A lot or a little?
The parents' guide to what's in this TV show.
What parents need to know
Parents need to know that The Kandi Factory is a reality competition that contains some occasional strong language, some arguing, and some sexual innuendo, including conversations about virginity. Young women are frequently required to be more "sexy" as a way of ensuring their success in the pop music field. While the subject matter will probably appeal to teens, the focus is on creating bankable stars rather than positive mentoring or personal growth.
What's the story?
THE KANDI FACTORY is a reality series starring former Xscape singer and The Real Housewives of Atlanta cast member Kandi Burruss as she works with aspiring young singers in hopes of transforming them into bankable pop artists. Each week, the Grammy-award winning songwriter, who has written songs for artists like Destiny's Child and Pink, invites two "diamonds in the rough" to the Kandi Factory development studio, where they each spend a week learning and producing original songs that Kandi wrote for them. With the help of producer Don Vito, choreographer Victor Jackson, and stylist Kwame Waters, they each work on creating a new look and performance style that will help them appeal to audiences. At the end of the week, the newly transformed singers must perform their songs in front of the Factory team and a live audience. The one who demonstrates the most potential for selling records gets their song released and gets put into their own music video.
Is it any good?
The Kandi Factory offers a chance for folks to see what goes into the creation of a successful pop singer, which includes finding songs that s/he can perform well, being able to dance while singing, and creating an overall image that can be easily marketed to large audiences. Throughout this process, it also highlights some of the challenges singers wanting to "make it big" face when making this transformation, like singing types of music they don't like in exchange for success, and staying true to oneself regardless of who or or what the industry pressures them to be.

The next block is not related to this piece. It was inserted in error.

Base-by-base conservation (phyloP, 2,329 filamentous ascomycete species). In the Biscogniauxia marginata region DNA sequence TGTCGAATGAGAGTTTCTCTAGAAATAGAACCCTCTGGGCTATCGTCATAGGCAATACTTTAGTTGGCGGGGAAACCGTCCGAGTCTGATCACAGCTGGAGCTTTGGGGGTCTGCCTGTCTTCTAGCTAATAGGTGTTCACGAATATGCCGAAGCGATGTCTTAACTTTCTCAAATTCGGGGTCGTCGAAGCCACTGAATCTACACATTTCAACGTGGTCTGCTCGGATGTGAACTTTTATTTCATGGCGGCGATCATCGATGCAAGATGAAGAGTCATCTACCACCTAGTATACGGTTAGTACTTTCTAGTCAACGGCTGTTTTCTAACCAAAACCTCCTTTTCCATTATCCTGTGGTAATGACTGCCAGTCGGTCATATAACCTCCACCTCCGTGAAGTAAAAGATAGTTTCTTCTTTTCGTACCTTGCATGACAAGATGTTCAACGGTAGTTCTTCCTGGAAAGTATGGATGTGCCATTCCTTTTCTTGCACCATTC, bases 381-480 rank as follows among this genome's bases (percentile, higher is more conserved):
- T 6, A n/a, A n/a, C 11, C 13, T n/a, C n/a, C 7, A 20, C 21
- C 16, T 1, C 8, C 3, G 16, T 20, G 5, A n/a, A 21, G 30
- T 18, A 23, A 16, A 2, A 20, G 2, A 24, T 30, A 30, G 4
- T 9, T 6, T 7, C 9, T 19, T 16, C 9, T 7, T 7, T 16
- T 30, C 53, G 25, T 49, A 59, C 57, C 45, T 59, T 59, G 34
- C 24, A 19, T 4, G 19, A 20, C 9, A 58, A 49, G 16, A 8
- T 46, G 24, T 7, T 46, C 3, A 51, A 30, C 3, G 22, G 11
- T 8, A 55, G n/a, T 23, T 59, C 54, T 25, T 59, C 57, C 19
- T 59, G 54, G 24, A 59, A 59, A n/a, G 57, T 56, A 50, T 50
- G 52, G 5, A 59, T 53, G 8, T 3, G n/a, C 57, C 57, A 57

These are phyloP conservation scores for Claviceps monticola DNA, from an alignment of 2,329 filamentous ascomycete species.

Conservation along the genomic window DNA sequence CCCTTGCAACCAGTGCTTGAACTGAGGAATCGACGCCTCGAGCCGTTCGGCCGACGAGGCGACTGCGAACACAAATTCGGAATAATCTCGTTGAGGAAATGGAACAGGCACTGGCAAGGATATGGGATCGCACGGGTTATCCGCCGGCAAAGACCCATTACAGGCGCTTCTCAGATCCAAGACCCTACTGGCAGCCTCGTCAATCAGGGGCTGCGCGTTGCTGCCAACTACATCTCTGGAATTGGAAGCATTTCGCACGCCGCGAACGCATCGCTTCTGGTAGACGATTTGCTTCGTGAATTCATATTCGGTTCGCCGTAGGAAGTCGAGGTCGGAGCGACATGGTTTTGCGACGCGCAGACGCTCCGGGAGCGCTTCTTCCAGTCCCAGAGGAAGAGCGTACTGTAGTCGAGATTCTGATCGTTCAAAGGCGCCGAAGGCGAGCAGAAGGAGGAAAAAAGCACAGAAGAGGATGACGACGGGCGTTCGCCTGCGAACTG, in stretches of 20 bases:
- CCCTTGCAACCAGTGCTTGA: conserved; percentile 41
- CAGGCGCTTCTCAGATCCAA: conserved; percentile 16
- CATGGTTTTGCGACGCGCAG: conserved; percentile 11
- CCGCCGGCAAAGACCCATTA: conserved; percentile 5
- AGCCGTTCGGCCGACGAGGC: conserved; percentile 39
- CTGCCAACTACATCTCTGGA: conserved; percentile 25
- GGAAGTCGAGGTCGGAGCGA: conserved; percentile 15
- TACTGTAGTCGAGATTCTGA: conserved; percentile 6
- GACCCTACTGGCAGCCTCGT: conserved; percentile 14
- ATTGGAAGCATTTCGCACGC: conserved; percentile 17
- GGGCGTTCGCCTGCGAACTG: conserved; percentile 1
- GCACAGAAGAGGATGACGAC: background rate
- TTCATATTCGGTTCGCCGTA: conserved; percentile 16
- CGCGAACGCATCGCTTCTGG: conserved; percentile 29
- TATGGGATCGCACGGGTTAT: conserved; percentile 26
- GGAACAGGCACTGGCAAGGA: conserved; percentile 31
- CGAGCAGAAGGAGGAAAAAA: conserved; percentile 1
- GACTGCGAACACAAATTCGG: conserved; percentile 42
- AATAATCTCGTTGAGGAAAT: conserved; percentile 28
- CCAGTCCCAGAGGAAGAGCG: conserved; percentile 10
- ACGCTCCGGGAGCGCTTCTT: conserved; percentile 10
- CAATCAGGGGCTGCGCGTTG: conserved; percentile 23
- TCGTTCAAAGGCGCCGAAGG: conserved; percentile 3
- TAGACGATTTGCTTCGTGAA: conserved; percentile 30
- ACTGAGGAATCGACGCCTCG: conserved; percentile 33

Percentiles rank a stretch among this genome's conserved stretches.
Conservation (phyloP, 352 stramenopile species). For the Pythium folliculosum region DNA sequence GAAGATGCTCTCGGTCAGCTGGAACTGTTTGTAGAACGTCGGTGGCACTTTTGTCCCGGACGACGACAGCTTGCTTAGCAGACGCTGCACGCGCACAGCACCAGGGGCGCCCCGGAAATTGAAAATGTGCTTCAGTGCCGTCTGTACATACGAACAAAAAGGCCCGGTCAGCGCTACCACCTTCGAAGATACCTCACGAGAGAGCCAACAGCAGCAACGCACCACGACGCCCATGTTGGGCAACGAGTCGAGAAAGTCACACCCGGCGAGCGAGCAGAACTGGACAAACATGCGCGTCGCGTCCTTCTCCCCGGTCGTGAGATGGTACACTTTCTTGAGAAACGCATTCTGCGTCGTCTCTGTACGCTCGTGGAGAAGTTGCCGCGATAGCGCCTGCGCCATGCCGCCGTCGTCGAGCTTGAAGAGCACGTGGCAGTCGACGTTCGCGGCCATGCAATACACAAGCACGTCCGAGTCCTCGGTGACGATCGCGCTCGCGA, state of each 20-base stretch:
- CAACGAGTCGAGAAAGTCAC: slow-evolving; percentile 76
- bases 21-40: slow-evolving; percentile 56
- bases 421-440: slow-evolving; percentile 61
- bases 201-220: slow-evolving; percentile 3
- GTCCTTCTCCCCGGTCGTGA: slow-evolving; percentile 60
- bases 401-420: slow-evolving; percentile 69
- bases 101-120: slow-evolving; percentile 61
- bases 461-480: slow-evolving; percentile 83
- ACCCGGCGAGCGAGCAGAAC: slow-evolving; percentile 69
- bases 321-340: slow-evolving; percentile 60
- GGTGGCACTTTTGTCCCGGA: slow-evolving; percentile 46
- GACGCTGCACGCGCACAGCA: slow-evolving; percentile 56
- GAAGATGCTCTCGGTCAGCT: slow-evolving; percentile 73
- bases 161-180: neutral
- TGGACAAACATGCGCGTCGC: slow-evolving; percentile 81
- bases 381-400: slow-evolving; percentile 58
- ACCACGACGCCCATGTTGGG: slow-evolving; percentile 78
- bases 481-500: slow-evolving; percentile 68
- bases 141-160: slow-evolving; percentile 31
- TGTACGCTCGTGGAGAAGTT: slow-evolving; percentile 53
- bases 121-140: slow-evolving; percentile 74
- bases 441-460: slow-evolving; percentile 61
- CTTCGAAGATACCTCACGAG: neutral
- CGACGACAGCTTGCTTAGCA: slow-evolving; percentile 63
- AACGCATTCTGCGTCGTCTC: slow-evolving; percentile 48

Burruss and her team make it very clear that they are investing time, money, and reputation to develop and promote singers that will make money for their label. As a result, any real attempts by young talent to share their misgivings or personal growth issues during the process are quickly dismissed with reminders that they must be willing to do what is being asked of them if they want to succeed. These messages aren't the most positive, but they certainly reflect the reality of the music industry.
Talk to your kids about ...
Families can talk about the kinds of expectations placed on aspiring singers in order to be successful in the music and entertainment industry. Is having great talent enough to make it big? How much attention should be paid to a singer's image? When you compare different singing and/or dancing competitions shows, like American Idol and The Voice, how much focus is put on a contestant's singing talent vs. their looks?
How do expectations about looks and talent differ between male and female artists?
What about the music industry needs changing? How could you influence positive change?
What's the difference between financial and creative success?
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